I'd respectfully take issue: it's not a "great yeast" it's a family of yeasts, each with different characteristics like there are lager yeasts and they're all different. I know it's a branch of Sacch. cerevisiae, but this division is different to our trad ale yeasts, and, just like our familiar ale yeasts, has a wide range of characteristics within what is considered to be kveik.
If that makes any sense.
 

Sadfield

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Yep. If you want to brew something at double the fermentation temp and expect the exact result of using commercial yeasts, then I wouldn't bother.

However, if you want another interesting and useful ingredient to be creative with, and broaden your horizons. Or, are interested in historical brewing techniques and ingredients, and have ever wondered what beer may have taste like before brewing became a commercial activity. Then give it a go.
 

dad_of_jon

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It makes great yeast for the hot summer and does it quick. I have tried voss at 35 degrees and beer was finished in 3 days and matured quickly as well. It is good for this kind of job. But as I guess we mostly brew in room temps, it doesn't give any advantage to usual types we use.
so if global warning batters the uk - kveik is going to be the goto.
 

Kye

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I'm new to brewing but I used the dried Voss strain from CrossMyLoof for my 1st ever Brewzilla batch, a clone of Kona Big Wave (badged as a Golden Ale). Fermented in the airing cupboard at c 26degC (quite cold for Kveik) and it absolutely ripped through, with really high attenuation of 85% going down to a final gravity of 1.006, which helped with the ABV as my mash efficiency was rubbish. Quite a dry finish on the beer but I feel it worked really well with the Citra/Galaxy/Mosaic hops.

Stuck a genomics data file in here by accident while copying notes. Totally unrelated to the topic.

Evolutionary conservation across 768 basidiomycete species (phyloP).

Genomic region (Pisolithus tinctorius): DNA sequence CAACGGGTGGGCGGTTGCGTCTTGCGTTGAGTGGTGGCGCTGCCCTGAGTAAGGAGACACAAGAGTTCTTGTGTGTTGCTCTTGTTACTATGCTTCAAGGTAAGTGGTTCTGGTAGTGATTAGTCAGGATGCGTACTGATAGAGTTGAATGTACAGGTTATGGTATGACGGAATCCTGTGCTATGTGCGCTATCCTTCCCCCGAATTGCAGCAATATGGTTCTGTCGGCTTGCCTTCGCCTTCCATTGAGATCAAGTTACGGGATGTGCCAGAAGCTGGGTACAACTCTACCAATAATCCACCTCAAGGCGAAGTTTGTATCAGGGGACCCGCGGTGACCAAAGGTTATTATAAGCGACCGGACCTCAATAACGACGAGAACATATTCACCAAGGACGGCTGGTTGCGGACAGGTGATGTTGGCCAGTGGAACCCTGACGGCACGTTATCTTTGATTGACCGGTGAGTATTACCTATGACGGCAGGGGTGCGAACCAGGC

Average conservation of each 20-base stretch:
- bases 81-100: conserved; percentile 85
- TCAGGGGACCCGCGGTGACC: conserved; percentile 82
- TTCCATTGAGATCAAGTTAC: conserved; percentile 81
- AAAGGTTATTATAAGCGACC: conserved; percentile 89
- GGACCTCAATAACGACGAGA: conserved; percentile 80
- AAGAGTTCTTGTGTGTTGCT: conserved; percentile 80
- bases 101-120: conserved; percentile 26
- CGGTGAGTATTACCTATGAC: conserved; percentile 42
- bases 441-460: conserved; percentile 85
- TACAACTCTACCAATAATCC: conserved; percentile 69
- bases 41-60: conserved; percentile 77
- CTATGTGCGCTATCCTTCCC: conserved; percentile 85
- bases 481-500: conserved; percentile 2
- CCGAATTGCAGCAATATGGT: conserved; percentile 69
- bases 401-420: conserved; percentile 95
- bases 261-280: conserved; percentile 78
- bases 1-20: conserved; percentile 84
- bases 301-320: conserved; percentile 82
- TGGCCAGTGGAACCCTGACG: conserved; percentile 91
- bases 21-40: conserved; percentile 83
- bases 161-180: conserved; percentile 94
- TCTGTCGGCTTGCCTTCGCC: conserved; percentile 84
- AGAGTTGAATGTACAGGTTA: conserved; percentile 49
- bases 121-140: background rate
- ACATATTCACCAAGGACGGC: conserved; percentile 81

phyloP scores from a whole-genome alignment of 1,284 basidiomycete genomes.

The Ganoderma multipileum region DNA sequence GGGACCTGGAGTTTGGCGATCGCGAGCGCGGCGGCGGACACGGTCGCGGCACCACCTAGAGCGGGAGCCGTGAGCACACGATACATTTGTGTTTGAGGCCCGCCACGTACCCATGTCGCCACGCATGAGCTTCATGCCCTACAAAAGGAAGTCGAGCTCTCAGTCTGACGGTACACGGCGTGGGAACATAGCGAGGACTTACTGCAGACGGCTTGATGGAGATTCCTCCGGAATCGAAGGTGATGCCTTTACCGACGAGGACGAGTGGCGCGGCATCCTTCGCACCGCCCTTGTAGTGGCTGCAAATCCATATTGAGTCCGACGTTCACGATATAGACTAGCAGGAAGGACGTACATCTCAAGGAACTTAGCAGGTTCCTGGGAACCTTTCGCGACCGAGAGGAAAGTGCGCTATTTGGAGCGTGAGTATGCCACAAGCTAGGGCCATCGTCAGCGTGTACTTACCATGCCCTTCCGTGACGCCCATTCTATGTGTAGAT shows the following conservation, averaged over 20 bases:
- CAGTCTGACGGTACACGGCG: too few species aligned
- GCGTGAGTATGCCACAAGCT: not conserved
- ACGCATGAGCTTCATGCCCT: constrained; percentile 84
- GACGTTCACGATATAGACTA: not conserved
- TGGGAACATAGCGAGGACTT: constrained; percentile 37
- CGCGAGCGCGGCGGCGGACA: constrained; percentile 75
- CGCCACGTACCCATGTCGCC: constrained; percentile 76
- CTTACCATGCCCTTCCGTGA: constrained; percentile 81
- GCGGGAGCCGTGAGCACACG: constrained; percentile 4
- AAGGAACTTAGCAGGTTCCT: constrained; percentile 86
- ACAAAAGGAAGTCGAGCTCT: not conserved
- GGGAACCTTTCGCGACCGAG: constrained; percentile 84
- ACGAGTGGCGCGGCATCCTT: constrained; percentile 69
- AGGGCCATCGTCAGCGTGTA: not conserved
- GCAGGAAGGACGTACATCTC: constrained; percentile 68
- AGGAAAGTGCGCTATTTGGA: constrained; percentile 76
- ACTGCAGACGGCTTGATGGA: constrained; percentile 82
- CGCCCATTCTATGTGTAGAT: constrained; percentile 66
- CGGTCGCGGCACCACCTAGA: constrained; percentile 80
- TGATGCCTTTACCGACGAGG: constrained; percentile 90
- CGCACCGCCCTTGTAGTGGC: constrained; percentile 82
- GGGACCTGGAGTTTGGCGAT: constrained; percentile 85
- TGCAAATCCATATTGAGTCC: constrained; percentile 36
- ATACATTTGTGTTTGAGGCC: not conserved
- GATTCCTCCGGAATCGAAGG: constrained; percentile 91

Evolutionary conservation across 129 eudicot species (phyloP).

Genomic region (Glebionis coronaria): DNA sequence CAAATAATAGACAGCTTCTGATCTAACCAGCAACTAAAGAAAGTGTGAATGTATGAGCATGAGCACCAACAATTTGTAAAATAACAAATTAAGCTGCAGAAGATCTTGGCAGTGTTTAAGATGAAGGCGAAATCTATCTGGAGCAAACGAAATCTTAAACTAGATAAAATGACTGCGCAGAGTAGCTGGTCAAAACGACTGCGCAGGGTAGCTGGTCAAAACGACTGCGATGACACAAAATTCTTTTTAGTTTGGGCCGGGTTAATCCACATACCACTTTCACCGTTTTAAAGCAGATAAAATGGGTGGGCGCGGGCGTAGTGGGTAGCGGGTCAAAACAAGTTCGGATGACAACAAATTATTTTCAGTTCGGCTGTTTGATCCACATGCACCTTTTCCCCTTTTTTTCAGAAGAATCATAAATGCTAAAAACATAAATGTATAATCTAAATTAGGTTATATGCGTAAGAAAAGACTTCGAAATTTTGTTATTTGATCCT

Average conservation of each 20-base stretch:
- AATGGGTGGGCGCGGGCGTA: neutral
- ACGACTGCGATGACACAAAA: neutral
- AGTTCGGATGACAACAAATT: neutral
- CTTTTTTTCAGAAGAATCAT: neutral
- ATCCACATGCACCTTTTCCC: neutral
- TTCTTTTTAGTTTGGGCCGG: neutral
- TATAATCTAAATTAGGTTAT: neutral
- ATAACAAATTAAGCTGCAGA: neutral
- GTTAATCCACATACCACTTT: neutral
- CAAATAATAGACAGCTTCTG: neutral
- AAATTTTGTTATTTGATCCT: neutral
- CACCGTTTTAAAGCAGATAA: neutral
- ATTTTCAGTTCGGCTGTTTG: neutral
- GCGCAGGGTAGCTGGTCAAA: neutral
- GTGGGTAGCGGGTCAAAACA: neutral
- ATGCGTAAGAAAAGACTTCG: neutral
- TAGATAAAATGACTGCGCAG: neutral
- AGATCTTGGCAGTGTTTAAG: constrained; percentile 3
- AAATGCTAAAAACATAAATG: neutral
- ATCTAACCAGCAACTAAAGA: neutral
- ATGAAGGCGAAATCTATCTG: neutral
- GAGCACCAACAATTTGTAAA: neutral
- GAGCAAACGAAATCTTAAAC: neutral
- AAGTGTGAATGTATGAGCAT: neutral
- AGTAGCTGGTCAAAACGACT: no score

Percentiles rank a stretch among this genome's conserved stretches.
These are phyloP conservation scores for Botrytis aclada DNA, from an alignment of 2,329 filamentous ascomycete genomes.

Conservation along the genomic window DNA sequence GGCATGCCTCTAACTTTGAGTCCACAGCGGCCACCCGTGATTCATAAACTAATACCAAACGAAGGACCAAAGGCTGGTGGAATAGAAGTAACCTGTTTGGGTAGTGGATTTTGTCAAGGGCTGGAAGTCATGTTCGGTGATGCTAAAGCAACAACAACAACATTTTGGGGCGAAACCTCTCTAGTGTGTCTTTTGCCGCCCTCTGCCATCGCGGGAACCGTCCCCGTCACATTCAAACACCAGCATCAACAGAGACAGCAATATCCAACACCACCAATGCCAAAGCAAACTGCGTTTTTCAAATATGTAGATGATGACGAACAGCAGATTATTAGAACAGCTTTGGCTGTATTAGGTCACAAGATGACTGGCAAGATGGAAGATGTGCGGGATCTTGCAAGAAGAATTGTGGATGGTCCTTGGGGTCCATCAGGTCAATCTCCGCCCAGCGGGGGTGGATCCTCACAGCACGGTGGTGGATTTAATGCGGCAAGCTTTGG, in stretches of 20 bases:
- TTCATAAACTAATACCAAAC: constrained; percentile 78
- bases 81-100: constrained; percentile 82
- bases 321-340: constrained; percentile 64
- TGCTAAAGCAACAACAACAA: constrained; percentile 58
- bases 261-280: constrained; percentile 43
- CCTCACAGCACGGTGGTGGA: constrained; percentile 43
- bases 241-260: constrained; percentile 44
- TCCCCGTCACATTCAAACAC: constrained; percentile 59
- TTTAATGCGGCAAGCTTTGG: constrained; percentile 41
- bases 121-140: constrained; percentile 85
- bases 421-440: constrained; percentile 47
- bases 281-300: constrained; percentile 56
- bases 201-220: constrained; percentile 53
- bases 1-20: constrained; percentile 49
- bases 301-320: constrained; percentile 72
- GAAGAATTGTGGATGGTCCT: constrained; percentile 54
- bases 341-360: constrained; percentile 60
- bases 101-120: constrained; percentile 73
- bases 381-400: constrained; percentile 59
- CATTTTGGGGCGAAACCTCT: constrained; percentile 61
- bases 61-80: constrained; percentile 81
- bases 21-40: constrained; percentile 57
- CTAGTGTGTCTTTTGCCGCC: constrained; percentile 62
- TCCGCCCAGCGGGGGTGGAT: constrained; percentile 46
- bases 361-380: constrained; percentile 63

I'm using Lallemand Verdant at the moment but would defo use the Kveik again in an IPA style with those kind of hops. An earlier attempt with brew in a bag I threw it into a lager malt bill with Hallertau and Perle hops, I think it was a moment of madness, but never again is all I'll say. That reminds me must get round to emptying those bottles down the sink.

Cheers
 

Leon103

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Used it in a bipa which was a good beer. Can't say the yeast added anything and my second experience was in a ipa which had a funny taste that I put down to the yeast. Don't think I will go out of my way to use again. Both fermented high, 38c if I remember which made a funny smell in my fridge. This could have been the wooden shelve but I was worried about it impacting the beer
 

DCBC

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As others have indicated it depends entirely on the strain.

Voss, or at least the Lallemand isolate I have used in the past, makes everything taste like orange squash mixed with Shloer. Stranda has a fair bit of of this and a bit of tropical fruit, Tormodgarden has only a hint of it, a little more tropical fruit, a touch of elderflower (IMO), but it also allows the malt to come through properly.

Play around with different strains at different temperatures and different recipes for long enough and it's almost certain you will find a perfect combination, but it takes a lot of trial and error. Luckily, as a family of yeasts, Kveik is so forgiving that you will be able to taste the fruit of your labours soon after the experiment begins, and you are extremely unlikely to ruin a batch by mistreating the yeast.
 
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Sadfield

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Possibly a massive generalisation, but I see a lot of people using kveik in basic setups, having no summer temperature control, and suspect they are replacing kit yeasts, notty or US05. Ending up with results that actually have some yeast character, which they aren't used to. Or even missing some off flavours.